Now I'd really like to get a discussion going on this alt crypto coin saver. Could it be zerocoin? What about Anonymint's own coin, how's that going? The sooner this coin hits the market the better.

Another question, couldn't precious metals be a good alternative for saving wealth anonymously out of reach from confiscation?

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February 08, 2014, 09:17:25 PM
 #5

I have not yet read a competent technical rebuttal to the threats of Bitcoin becoming more centralized and losing coherence with the decentralized internet or perhaps even someone will argue that the internet giants will also succeed in centralizing the internet and we lose the freedoms that empowered the individual.

I am an engineer, programmer, mathematician, and logician. I want to see concrete technical arguments at the level of my OP. Frankly I am disappointed with the quality of the (rebuttal) posts thus far.

Update on Feb 20: Note I apparently deleted blablahblah's upthread rebuttal (or he deleted it, I can't remember), which I have quoted and replied to below.


Bitcoin is the the first cryptocurrency ever and it will continue to expand as long as its protocol is not compromised (which is very unlikely even in a distant future).

I provided specific technical attack threats. You have not refuted them.

Do not underestimate the importance of network effect.
It's like VISA, which launched in 1950s as revolutionary payment service. Although now it's too primitive comparing to hundreds of new electronic payment systems, it still covers the most of the market.

The government regulation that must be hurdled to compete with VISA is why we don't see global competition. Any one who has tried to compete has been raided and shutdown by the government, e.g. e-gold, the Liberty Dollar, and other one in Panama I forget the name.

As far as I know, we don't need to break any law to create the alternative coin design outlined in the OP. The legalities will fall on the exchanges, but with a cpu-only proof-of-work coin with built-in anonymity, one can mine the coins if they want to anonymous. Imagine you are a European trapped behind the coming capital controls iron curtain and so you go buy some PCs and mine your way out. Unlike specialized ASICs, you are likely to find PCs for sale person-to-person locally.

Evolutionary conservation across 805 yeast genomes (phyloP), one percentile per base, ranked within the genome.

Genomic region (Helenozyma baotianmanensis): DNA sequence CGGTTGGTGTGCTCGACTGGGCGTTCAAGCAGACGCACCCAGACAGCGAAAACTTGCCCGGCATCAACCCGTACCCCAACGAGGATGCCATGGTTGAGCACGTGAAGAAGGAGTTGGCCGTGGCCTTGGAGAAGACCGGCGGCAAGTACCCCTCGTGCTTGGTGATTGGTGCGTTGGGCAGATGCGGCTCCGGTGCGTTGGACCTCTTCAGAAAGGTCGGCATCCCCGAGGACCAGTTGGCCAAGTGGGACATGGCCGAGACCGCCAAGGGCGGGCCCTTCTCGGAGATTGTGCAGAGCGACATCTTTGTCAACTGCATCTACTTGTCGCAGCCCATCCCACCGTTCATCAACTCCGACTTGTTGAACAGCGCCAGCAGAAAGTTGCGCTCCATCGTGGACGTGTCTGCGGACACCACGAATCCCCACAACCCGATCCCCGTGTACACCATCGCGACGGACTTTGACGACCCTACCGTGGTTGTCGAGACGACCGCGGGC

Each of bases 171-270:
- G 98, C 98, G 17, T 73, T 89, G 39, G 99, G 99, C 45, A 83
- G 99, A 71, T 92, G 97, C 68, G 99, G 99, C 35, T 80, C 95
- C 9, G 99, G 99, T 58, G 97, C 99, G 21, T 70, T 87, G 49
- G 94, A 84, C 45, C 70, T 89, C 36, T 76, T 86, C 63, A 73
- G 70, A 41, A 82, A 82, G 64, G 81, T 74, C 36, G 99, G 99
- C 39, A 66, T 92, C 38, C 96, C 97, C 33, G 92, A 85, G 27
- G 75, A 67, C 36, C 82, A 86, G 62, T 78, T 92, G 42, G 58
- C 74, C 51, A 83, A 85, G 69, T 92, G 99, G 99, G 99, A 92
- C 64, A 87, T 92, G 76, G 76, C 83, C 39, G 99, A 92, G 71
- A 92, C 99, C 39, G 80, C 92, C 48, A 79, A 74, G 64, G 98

Now I'd really like to get a discussion going on this alt crypto coin saver. Could it be zerocoin?

No.

  • Validation is too slow, thus can't work technically.
  • Might be back-doored (although this might be fixable)
  • Unproven, very complex new crypto. Needs many years to become trusted and stable.
  • Storage size needed for full clients is impractical if it is mandatory for all users
  • Mixers, laundries, and exchanging between coins which are not mandatory fail for the ex post facto reason I provided in the 3rd item in the Threats section and footnote [2] of the OP
  • Subject to timing attacks, i.e. timing when inputs go in and outputs come out
  • Doesn't obscure the IP address of the participants, and Tor + VPN are inadequate, this will be explained further at the appropriate time

What about Anonymint's own coin, how's that going?

I hope you can appreciate why I would never want to be provably the KEY developer of a such an anonymous coin. One doesn't need to break any law to be a target for assasination. The USA and Europe are not far behind in terms of having laws and executive orders to assassinate citizens without a trial if they are categorized as a "terrorist". I could see myself publicly contributing in a minor refinement bounty work role on such an altcoin, for as long as I am not the creator.

Another question, couldn't precious metals be a good alternative for saving wealth anonymously out of reach from confiscation?

Yes I expect them to locally, but more risky if you need to move them stealthy across a border or checkpoint.

And you can't send them as payment over the internet. Given my expectation of the Knowledge Age taking over the economy, then the global economy would implode if we can only use physical gold. This is what caused prior Dark Ages, the velocity of money plummets (already has fallen 50% since 2008) and gold coins get buried. We are still finding buried stashes from prior Dark Ages today.


Your prejudice against all things centralised or structured "top down" (aka: weasel words for social structures that you emotionally dislike),

I shouldn't need to point out the blatantly obvious...